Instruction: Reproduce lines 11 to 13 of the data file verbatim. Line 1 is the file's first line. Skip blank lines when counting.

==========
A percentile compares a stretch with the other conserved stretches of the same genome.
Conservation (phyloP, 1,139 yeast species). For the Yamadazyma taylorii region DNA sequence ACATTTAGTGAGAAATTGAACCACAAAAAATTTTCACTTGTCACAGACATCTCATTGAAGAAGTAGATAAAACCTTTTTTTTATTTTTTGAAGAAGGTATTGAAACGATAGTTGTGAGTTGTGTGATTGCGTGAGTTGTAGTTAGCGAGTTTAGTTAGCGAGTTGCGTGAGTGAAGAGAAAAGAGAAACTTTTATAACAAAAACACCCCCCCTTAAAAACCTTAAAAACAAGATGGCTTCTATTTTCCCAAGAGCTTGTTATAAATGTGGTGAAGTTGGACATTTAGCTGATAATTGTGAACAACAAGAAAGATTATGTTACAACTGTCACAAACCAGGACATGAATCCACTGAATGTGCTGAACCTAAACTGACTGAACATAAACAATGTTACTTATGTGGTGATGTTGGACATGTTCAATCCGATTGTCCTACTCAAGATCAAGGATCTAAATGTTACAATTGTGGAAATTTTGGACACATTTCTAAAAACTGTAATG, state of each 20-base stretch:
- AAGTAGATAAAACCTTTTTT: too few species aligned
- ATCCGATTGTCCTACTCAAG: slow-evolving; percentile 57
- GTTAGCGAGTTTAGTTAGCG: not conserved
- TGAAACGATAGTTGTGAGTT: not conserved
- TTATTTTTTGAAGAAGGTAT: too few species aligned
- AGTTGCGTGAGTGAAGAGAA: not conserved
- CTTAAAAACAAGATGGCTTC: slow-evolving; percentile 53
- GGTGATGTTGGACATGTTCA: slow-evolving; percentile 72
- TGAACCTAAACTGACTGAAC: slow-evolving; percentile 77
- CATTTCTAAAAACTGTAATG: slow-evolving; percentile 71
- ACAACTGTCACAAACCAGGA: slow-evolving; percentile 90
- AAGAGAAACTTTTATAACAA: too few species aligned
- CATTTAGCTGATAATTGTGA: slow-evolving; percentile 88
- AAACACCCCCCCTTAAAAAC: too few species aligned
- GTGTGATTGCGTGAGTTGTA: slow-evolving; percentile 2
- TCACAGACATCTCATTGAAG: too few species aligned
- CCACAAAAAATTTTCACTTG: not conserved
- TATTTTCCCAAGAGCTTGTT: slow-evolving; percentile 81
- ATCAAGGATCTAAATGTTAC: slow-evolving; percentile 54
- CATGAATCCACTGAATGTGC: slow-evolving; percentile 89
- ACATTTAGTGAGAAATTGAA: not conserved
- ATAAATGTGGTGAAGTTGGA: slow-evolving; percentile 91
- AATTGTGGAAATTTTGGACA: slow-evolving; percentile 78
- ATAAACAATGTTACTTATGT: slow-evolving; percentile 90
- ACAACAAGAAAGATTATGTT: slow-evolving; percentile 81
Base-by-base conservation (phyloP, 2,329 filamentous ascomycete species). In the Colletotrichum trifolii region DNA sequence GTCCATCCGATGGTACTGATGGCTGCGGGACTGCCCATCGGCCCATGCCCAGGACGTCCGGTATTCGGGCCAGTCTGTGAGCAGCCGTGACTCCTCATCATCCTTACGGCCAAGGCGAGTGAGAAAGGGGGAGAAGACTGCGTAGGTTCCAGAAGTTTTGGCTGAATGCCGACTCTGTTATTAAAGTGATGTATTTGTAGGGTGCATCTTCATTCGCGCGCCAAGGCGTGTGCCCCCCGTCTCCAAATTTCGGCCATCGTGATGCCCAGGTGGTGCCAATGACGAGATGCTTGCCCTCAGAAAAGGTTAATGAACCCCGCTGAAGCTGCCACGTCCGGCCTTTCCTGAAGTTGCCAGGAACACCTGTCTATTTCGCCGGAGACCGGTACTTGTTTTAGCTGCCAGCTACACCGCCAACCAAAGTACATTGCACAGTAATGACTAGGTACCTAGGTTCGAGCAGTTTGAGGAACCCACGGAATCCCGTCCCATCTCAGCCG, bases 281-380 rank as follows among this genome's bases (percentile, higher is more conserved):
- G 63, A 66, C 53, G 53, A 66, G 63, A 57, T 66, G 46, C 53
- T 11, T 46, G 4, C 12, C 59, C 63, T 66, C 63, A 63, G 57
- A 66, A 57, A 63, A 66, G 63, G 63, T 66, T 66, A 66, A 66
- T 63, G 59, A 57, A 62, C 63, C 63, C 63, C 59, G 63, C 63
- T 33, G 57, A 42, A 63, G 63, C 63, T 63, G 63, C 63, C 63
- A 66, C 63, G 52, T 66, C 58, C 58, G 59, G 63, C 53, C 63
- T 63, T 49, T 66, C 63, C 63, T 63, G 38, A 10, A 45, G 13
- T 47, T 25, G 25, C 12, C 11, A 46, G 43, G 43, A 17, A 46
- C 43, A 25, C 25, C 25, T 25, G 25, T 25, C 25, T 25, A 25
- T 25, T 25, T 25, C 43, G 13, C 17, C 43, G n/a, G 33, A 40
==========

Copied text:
- TGAACCTAAACTGACTGAAC: slow-evolving; percentile 77
- CATTTCTAAAAACTGTAATG: slow-evolving; percentile 71
- ACAACTGTCACAAACCAGGA: slow-evolving; percentile 90